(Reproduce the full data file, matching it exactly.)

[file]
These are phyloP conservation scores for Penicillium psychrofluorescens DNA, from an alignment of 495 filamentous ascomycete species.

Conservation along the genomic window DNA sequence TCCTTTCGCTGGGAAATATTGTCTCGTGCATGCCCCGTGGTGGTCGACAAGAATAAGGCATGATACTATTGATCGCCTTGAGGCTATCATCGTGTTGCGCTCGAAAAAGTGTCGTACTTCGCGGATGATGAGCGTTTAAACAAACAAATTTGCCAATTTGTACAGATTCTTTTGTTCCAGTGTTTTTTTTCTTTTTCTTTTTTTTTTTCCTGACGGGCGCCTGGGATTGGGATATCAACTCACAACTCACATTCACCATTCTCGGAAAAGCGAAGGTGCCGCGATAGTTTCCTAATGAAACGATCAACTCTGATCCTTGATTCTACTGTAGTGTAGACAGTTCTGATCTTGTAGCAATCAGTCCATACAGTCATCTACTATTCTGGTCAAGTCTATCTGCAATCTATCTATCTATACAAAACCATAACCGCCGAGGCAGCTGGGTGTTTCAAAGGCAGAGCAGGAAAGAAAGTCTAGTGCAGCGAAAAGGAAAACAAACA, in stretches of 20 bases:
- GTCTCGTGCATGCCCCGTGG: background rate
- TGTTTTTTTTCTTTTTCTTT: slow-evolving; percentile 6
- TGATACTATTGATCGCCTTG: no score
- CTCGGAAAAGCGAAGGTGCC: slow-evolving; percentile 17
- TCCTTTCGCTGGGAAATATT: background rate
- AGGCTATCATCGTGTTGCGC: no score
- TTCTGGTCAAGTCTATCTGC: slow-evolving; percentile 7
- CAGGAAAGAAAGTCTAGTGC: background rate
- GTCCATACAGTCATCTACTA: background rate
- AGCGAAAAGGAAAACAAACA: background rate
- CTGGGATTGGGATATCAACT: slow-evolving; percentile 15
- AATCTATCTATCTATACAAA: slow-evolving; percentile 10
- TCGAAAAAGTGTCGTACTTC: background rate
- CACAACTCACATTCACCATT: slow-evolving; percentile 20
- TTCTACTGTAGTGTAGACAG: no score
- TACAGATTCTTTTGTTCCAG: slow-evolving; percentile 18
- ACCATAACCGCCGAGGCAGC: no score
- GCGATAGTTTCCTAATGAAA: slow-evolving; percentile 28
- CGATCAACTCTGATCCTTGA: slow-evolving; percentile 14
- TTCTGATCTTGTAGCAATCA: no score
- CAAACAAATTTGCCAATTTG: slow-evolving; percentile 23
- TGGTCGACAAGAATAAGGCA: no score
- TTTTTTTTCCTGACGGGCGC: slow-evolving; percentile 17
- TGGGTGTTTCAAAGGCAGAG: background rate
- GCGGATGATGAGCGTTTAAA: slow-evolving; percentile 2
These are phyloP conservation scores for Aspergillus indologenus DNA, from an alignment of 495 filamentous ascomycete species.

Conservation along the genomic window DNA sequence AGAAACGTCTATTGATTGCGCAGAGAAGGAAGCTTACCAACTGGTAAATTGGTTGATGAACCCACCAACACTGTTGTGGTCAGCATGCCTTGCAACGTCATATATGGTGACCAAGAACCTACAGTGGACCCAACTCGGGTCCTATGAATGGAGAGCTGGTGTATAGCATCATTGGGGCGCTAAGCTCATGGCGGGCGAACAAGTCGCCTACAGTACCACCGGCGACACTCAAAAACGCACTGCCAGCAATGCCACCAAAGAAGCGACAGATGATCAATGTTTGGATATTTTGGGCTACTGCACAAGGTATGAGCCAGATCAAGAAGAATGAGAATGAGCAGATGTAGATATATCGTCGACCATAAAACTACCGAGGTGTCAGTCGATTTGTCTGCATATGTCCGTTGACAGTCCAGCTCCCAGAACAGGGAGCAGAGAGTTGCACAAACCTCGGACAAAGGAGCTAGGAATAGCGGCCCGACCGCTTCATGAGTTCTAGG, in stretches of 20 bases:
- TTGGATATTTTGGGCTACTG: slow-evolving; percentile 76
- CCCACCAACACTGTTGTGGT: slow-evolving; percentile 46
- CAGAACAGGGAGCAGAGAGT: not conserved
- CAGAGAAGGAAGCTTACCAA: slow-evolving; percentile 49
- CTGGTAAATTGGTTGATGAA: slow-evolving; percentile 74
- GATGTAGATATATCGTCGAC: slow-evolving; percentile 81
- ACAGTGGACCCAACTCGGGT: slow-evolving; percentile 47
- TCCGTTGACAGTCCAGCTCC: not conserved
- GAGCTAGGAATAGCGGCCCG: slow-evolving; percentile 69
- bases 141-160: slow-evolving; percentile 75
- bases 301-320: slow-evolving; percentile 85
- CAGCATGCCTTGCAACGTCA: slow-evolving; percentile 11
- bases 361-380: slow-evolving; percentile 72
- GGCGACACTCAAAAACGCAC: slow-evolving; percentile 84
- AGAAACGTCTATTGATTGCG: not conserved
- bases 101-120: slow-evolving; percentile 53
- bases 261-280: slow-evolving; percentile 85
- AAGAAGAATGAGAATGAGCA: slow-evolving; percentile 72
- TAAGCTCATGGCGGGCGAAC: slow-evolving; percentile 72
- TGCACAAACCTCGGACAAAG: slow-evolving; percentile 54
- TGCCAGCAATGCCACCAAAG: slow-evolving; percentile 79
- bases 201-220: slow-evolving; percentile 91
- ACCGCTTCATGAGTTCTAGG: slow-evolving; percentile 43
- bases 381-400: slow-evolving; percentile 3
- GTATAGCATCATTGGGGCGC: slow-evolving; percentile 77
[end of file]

These are phyloP conservation scores for Penicillium psychrofluorescens DNA, from an alignment of 495 filamentous ascomycete species.

Conservation along the genomic window DNA sequence TCCTTTCGCTGGGAAATATTGTCTCGTGCATGCCCCGTGGTGGTCGACAAGAATAAGGCATGATACTATTGATCGCCTTGAGGCTATCATCGTGTTGCGCTCGAAAAAGTGTCGTACTTCGCGGATGATGAGCGTTTAAACAAACAAATTTGCCAATTTGTACAGATTCTTTTGTTCCAGTGTTTTTTTTCTTTTTCTTTTTTTTTTTCCTGACGGGCGCCTGGGATTGGGATATCAACTCACAACTCACATTCACCATTCTCGGAAAAGCGAAGGTGCCGCGATAGTTTCCTAATGAAACGATCAACTCTGATCCTTGATTCTACTGTAGTGTAGACAGTTCTGATCTTGTAGCAATCAGTCCATACAGTCATCTACTATTCTGGTCAAGTCTATCTGCAATCTATCTATCTATACAAAACCATAACCGCCGAGGCAGCTGGGTGTTTCAAAGGCAGAGCAGGAAAGAAAGTCTAGTGCAGCGAAAAGGAAAACAAACA, in stretches of 20 bases:
- GTCTCGTGCATGCCCCGTGG: background rate
- TGTTTTTTTTCTTTTTCTTT: slow-evolving; percentile 6
- TGATACTATTGATCGCCTTG: no score
- CTCGGAAAAGCGAAGGTGCC: slow-evolving; percentile 17
- TCCTTTCGCTGGGAAATATT: background rate
- AGGCTATCATCGTGTTGCGC: no score
- TTCTGGTCAAGTCTATCTGC: slow-evolving; percentile 7
- CAGGAAAGAAAGTCTAGTGC: background rate
- GTCCATACAGTCATCTACTA: background rate
- AGCGAAAAGGAAAACAAACA: background rate
- CTGGGATTGGGATATCAACT: slow-evolving; percentile 15
- AATCTATCTATCTATACAAA: slow-evolving; percentile 10
- TCGAAAAAGTGTCGTACTTC: background rate
- CACAACTCACATTCACCATT: slow-evolving; percentile 20
- TTCTACTGTAGTGTAGACAG: no score
- TACAGATTCTTTTGTTCCAG: slow-evolving; percentile 18
- ACCATAACCGCCGAGGCAGC: no score
- GCGATAGTTTCCTAATGAAA: slow-evolving; percentile 28
- CGATCAACTCTGATCCTTGA: slow-evolving; percentile 14
- TTCTGATCTTGTAGCAATCA: no score
- CAAACAAATTTGCCAATTTG: slow-evolving; percentile 23
- TGGTCGACAAGAATAAGGCA: no score
- TTTTTTTTCCTGACGGGCGC: slow-evolving; percentile 17
- TGGGTGTTTCAAAGGCAGAG: background rate
- GCGGATGATGAGCGTTTAAA: slow-evolving; percentile 2
These are phyloP conservation scores for Aspergillus indologenus DNA, from an alignment of 495 filamentous ascomycete species.

Conservation along the genomic window DNA sequence AGAAACGTCTATTGATTGCGCAGAGAAGGAAGCTTACCAACTGGTAAATTGGTTGATGAACCCACCAACACTGTTGTGGTCAGCATGCCTTGCAACGTCATATATGGTGACCAAGAACCTACAGTGGACCCAACTCGGGTCCTATGAATGGAGAGCTGGTGTATAGCATCATTGGGGCGCTAAGCTCATGGCGGGCGAACAAGTCGCCTACAGTACCACCGGCGACACTCAAAAACGCACTGCCAGCAATGCCACCAAAGAAGCGACAGATGATCAATGTTTGGATATTTTGGGCTACTGCACAAGGTATGAGCCAGATCAAGAAGAATGAGAATGAGCAGATGTAGATATATCGTCGACCATAAAACTACCGAGGTGTCAGTCGATTTGTCTGCATATGTCCGTTGACAGTCCAGCTCCCAGAACAGGGAGCAGAGAGTTGCACAAACCTCGGACAAAGGAGCTAGGAATAGCGGCCCGACCGCTTCATGAGTTCTAGG, in stretches of 20 bases:
- TTGGATATTTTGGGCTACTG: slow-evolving; percentile 76
- CCCACCAACACTGTTGTGGT: slow-evolving; percentile 46
- CAGAACAGGGAGCAGAGAGT: not conserved
- CAGAGAAGGAAGCTTACCAA: slow-evolving; percentile 49
- CTGGTAAATTGGTTGATGAA: slow-evolving; percentile 74
- GATGTAGATATATCGTCGAC: slow-evolving; percentile 81
- ACAGTGGACCCAACTCGGGT: slow-evolving; percentile 47
- TCCGTTGACAGTCCAGCTCC: not conserved
- GAGCTAGGAATAGCGGCCCG: slow-evolving; percentile 69
- bases 141-160: slow-evolving; percentile 75
- bases 301-320: slow-evolving; percentile 85
- CAGCATGCCTTGCAACGTCA: slow-evolving; percentile 11
- bases 361-380: slow-evolving; percentile 72
- GGCGACACTCAAAAACGCAC: slow-evolving; percentile 84
- AGAAACGTCTATTGATTGCG: not conserved
- bases 101-120: slow-evolving; percentile 53
- bases 261-280: slow-evolving; percentile 85
- AAGAAGAATGAGAATGAGCA: slow-evolving; percentile 72
- TAAGCTCATGGCGGGCGAAC: slow-evolving; percentile 72
- TGCACAAACCTCGGACAAAG: slow-evolving; percentile 54
- TGCCAGCAATGCCACCAAAG: slow-evolving; percentile 79
- bases 201-220: slow-evolving; percentile 91
- ACCGCTTCATGAGTTCTAGG: slow-evolving; percentile 43
- bases 381-400: slow-evolving; percentile 3
- GTATAGCATCATTGGGGCGC: slow-evolving; percentile 77